Facebook parent Meta’s quasi-independent oversight board said Tuesday that an internal system that exempted high-profile users, including former U.S. President Donald Trump, from some or all of its content moderation rules needs a major overhaul.
The report by the Oversight Board, which was more than a year in the making, said the system “is flawed in key areas which the company must address.”
Meta asked the board to look into the system after The Wall Street Journal reported last year that it was being abused by many of its elite users, who were posting material that would result in penalties for ordinary people, including for harassment and incitement of violence.
Facebook’s rules reportedly didn’t seem to apply to some VIP users while others faced reviews of rule-breaking posts that never happened, according to the Journal article, which said the system had at least 5.8 million exempted users as of 2020.
The system—known as “XCheck,” or cross-check—was exposed in Facebook documents leaked by Frances Haugen, a former product manager turned whistleblower who captured worldwide headlines with revelations alleging that the social media company prioritized profits over online safety and galvanized regulators into cracking down on hate speech and misinformation.
Nick Clegg, Meta’s president for global affairs, tweeted that the company requested the review of the system “so that we can continue our work to improve the program.”
To fully address the board’s recommendations, “we’ve agreed to respond within 90 days,” he added.
The company has said cross-check, which applies to Facebook and Instagram, was designed to prevent “overpolicing,” or mistakenly removing content thought to be breaking the platform’s rules.
The Oversight Board’s report said that the cross-check system resulted in users being treated unequally and that it led to delays in taking down content that violated the rules because there were up to five separate checks. Decisions on average took more than five days, it found.
For content posted by American users, the average decision took 12 days, and for Afghanistan and Syria, it was 17 days. In some cases, it took a lot longer: one piece of content waited 222 days—more than seven months—for a decision, the report said, without providing further details.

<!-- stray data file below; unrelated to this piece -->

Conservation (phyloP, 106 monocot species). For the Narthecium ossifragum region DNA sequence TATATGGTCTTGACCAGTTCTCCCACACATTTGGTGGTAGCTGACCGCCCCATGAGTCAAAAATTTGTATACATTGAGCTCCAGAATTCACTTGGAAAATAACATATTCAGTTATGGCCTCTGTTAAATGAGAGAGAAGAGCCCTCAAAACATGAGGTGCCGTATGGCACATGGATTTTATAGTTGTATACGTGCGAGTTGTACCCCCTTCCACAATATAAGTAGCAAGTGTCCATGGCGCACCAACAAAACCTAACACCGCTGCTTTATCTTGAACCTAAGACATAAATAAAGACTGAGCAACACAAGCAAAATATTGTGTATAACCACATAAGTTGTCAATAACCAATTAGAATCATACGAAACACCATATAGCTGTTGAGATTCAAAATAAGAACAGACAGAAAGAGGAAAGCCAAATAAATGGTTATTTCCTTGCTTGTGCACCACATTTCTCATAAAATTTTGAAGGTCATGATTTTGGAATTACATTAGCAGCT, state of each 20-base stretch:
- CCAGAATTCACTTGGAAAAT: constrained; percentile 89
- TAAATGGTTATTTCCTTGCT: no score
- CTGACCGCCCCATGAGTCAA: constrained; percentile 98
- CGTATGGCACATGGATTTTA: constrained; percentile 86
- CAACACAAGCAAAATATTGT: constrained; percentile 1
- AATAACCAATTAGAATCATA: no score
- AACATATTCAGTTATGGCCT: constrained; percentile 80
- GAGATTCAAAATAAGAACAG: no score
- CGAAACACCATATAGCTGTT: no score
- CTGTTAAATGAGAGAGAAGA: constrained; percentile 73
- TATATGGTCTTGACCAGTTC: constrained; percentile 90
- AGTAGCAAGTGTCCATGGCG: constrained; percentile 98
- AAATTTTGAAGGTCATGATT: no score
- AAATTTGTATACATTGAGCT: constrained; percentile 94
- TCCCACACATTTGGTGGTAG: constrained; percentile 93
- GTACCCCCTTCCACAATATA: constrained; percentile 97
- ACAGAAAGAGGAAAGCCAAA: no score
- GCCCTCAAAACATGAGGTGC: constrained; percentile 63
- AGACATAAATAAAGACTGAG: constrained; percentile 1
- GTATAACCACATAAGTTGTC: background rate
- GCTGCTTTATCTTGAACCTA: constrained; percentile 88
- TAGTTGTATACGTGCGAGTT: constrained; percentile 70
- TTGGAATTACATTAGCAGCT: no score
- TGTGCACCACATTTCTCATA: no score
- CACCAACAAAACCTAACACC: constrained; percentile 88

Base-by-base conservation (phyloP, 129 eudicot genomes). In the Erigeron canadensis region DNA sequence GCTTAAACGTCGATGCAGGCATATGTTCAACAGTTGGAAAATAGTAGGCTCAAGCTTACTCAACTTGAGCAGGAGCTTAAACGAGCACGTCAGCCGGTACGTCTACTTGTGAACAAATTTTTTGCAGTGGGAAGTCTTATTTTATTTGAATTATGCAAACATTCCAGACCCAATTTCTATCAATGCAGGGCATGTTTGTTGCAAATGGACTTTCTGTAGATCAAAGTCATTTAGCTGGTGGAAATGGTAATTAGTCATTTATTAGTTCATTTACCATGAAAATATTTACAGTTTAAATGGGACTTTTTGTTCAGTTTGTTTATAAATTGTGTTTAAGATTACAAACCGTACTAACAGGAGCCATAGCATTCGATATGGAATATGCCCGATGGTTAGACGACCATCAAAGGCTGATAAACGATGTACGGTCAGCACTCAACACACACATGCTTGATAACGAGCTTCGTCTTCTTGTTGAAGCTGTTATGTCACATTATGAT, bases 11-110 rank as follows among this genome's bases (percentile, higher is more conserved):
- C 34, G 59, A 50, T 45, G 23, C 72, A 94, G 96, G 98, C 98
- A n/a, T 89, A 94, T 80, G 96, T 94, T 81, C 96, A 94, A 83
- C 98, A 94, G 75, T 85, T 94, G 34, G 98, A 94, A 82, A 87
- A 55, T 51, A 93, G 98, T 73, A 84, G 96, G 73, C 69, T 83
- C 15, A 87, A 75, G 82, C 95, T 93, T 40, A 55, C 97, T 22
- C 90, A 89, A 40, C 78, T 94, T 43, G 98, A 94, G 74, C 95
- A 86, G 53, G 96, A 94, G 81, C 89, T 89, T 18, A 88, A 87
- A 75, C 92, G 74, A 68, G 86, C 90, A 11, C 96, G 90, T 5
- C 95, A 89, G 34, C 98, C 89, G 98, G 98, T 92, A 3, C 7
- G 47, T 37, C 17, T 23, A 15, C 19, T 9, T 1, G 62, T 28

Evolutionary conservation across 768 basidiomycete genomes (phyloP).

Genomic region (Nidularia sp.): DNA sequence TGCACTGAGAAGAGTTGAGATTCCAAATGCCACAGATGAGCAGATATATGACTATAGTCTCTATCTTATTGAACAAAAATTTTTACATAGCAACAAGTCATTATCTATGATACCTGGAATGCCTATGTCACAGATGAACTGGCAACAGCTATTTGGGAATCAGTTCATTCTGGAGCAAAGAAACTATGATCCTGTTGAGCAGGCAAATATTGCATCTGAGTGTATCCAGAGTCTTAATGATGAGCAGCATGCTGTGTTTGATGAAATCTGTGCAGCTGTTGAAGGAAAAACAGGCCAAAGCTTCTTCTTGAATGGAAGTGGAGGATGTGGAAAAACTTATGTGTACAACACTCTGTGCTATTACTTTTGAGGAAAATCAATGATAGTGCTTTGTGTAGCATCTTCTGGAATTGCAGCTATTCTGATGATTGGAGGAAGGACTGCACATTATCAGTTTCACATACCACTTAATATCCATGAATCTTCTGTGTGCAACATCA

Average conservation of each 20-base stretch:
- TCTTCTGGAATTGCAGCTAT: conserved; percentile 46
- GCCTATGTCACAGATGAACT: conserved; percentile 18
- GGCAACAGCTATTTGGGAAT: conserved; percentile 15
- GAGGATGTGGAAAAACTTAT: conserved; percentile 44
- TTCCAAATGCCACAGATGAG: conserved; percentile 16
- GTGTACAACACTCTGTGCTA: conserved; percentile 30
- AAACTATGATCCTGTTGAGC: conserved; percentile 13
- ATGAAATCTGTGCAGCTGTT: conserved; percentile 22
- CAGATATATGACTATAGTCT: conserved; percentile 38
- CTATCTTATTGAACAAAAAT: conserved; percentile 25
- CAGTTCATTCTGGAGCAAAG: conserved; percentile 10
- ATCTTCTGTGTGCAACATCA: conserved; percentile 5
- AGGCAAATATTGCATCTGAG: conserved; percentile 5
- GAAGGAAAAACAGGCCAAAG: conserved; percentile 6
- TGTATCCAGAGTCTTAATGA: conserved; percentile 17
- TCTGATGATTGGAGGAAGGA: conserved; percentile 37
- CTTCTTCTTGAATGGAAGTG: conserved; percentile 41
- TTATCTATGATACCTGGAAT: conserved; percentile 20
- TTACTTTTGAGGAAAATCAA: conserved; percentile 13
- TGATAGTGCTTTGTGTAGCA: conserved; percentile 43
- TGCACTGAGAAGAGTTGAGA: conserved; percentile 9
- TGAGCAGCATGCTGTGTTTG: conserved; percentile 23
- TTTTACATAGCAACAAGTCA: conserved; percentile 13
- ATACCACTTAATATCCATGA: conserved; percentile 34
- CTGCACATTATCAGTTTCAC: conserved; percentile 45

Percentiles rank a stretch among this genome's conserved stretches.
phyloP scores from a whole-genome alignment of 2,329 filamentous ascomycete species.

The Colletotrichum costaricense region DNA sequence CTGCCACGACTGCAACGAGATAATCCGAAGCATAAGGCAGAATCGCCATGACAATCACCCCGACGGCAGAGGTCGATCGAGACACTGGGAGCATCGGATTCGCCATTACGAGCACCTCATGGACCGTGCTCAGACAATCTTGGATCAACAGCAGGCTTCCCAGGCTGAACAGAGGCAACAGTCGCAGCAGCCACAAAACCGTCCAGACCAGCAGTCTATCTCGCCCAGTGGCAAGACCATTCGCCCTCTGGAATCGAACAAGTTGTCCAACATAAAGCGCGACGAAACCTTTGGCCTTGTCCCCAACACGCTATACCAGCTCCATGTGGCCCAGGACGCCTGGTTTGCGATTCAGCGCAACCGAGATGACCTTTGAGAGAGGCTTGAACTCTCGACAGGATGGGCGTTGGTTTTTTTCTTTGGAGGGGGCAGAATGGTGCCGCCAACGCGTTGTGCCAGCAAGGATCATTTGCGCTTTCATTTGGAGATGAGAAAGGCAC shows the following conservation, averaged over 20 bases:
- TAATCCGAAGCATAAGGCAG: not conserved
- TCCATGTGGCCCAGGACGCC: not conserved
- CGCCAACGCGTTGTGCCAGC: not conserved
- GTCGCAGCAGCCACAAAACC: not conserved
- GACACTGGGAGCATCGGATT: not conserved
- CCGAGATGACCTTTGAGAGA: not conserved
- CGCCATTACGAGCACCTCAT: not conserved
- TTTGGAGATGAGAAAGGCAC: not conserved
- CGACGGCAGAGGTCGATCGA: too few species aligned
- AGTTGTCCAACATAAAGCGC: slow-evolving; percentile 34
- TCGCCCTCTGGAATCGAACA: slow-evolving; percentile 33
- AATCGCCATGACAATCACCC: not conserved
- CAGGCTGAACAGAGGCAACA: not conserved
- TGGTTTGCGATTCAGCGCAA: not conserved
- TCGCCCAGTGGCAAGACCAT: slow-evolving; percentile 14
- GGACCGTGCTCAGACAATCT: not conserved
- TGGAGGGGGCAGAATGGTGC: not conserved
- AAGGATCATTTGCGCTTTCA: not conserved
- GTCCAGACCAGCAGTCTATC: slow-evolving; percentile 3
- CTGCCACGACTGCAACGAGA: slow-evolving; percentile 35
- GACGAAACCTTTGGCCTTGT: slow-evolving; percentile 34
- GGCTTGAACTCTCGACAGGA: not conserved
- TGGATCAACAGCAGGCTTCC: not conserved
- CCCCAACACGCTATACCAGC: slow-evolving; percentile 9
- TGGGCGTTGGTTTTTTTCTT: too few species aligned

Among its 32 recommendations, the board said Meta “should prioritize expression that is important for human rights, including expression which is of special public importance.”
Human rights defenders, advocates for marginalized communities, public officials and journalists should be given higher priority than others put on the cross-check list because they are business partners, such as big companies, political parties, musicians, celebrities and artists, the report said.
“If users included due to their commercial importance frequently post violating content, they should no longer benefit from special protection,” the board said.
Addressing other flaws, the board also urged Meta to remove or hide content while it’s being reviewed and said the company should “radically increase transparency around cross-check and how it operates,” such as outlining “clear, public criteria” on who gets to be on the list.
The board upheld Facebook’s decision to ban Trump last year out of concern he incited violence leading to the riot on the U.S. Capitol. But it said the company failed to mention the cross-check system in its request for a ruling. The company has until Jan. 7 to decide whether to let Trump back on.
Clegg said in a blog post that Meta has already been making changes to cross-check, including standardizing it so that it’s “run in a more consistent way,” opening up the system to content from all 3 billion Facebook users and holding annual reviews to verify its list of elite users and entities.
After widespread criticism that it failed to respond swiftly and effectively to misinformation, hate speech and harmful influence campaigns, Facebook set up the oversight panel as the ultimate referee of thorny content issues it faces. Members include a former Danish prime minister, the former editor-in-chief of British newspaper the Guardian, as well as legal scholars and human rights experts.
Some critics have previously questioned the board’s independence and said its narrow content decisions seemed to distract from wider problems within Facebook and concerns about government regulation.